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Calculating the Break-Even Pointand the Communication Margin


 
 
 
 

Break Even quantity is the formula that is used to determine the break-even point.

This formula is as follows: BEQ= FC/P-VC

Where:

FC= Fixed Costs

P= Price Charged per unit

VC= Variable Costs of production

Fixed Costs are those normal costs that are necessary to run any business. For example rent, utilities, insurance, and even salaries.

Price is the amount usually in dollars that the company will charge for the product. In manufacturing this will be the amount that is actually received for the product.

Variable Costs are all the costs associated with making the product. This may include such things as raw materials, production labor, and costs associated with running the machinery. These are all costs associated with the actual product and wouldn’t be used or needed without a product.

For this example of break even analysis the book used is Carl and his toy trucks. This is a very good and valid example and we will use it with the graciousness of the authors.

The Fixed costs for Carl and his toy trucks are as follows:
FC= (Rent x 12) + (Salaries x 12) + Employee Benefits + (Insurance x 4) + Property Taxes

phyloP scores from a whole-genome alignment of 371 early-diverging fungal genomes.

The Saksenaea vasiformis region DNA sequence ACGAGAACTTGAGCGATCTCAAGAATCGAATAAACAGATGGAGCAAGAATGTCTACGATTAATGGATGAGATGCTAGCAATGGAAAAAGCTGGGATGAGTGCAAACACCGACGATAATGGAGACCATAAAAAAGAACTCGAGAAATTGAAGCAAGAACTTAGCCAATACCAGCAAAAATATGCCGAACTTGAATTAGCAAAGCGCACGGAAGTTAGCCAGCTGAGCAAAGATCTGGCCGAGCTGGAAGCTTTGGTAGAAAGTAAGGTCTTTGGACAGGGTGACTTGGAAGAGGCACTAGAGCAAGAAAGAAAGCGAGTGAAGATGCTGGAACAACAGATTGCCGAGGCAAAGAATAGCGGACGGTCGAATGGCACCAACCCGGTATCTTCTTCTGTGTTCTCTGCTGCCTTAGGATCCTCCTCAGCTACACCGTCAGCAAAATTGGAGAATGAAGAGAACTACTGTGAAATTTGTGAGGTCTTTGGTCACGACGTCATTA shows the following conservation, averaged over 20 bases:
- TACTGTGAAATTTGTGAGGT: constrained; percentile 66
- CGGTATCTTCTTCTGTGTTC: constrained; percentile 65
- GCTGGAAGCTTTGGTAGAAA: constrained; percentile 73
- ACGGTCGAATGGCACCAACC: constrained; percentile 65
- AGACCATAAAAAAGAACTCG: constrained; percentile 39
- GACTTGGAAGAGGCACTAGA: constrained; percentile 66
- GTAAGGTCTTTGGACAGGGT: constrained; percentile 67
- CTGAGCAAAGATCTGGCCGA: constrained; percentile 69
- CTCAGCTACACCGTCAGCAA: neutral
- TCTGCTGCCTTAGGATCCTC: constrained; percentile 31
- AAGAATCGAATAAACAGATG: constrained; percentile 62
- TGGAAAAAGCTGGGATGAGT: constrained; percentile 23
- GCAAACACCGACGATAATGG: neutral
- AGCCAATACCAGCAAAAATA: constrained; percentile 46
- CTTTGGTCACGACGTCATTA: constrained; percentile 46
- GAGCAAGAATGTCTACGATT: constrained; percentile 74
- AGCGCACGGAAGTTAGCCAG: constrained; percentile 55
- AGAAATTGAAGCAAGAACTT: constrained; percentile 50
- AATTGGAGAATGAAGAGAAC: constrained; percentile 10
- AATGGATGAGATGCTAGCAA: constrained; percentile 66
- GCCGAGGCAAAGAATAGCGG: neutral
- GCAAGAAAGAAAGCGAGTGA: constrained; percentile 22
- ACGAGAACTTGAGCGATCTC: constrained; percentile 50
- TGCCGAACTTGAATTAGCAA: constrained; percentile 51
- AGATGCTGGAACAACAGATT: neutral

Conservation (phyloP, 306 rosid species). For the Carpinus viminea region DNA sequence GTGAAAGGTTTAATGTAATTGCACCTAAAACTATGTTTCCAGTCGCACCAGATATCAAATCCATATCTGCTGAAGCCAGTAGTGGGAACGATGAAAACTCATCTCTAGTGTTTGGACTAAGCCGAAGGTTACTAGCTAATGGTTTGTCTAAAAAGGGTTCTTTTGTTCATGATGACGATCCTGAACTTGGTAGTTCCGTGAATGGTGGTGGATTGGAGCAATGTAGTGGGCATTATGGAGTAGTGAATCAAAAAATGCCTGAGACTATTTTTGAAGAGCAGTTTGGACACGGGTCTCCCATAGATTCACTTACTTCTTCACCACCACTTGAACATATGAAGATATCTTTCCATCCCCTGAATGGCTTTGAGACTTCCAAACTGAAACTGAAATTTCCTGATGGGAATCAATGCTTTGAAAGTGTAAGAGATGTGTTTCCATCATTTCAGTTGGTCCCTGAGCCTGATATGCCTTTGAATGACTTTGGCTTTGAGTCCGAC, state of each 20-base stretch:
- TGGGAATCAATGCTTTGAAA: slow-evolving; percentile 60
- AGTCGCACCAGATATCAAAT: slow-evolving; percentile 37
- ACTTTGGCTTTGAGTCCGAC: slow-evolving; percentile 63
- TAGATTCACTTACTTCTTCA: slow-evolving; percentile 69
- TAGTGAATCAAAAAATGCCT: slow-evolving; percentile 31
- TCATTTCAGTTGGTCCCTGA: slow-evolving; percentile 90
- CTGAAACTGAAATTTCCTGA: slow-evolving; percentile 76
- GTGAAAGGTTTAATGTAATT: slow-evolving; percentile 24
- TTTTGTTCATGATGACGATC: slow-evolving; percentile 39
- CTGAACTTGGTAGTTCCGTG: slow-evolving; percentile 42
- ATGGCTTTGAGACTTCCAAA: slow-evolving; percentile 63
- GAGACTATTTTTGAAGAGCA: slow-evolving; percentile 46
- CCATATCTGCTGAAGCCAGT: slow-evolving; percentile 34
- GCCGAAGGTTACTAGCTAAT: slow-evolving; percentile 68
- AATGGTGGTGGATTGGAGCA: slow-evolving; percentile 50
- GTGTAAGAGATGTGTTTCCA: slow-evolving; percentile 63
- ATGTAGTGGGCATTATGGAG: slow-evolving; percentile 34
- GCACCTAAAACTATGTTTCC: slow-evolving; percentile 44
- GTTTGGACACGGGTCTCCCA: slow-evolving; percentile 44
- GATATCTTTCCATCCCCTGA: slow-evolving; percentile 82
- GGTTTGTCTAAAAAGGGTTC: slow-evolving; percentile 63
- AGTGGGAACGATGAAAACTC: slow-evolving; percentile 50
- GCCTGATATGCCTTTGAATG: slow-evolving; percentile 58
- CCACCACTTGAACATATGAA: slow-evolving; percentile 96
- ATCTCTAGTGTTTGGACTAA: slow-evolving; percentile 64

=($2,000 x 12) + ($5,000 x 12) + $7,000 + ($1,500 x 4) + $3,000

=$24,000 + $60,000 + $7,000 + $6,000 + $3,000

=$100,000/year

Carl sells each truck for $10

P=$10/truck
Variable Costs are as follows VC= Wood + Paint and finishing + Labor + Packaging and shipping

=$1.25 + $0.25 + $2.50 + $2.00

=$6.00/ truck

Putting these variables into the formula we get:

That means that in order for Carl to break even he must produce 25,000 trucks per year.

The contribution margin is the amount of profit or loss that is above or below the break-even point on a per unit basis. This formula is usually used to show the amount of profit the company has after the break-even point has been passed. In the BEQ Equation, P-VC is the contribution margin.

Revenue is just the sale price of the product times the quantity sold. Or (R= P x Q) or Carl’s Revenue at break even would be $250,000 which more easily stated is $10/per truck sale price times 25,000 trucks sold.

The same BEQ formula tweaked a little can also show us how many units need to be sold to make a certain profit. This tweaked version is as follows:

In other words:
 

The next part is break-even dollars. These are used to show how much revenue is required for break even. It is generally the same as BEQ except it expresses the contribution margin as a percentage rather then a dollar amount.



 
 

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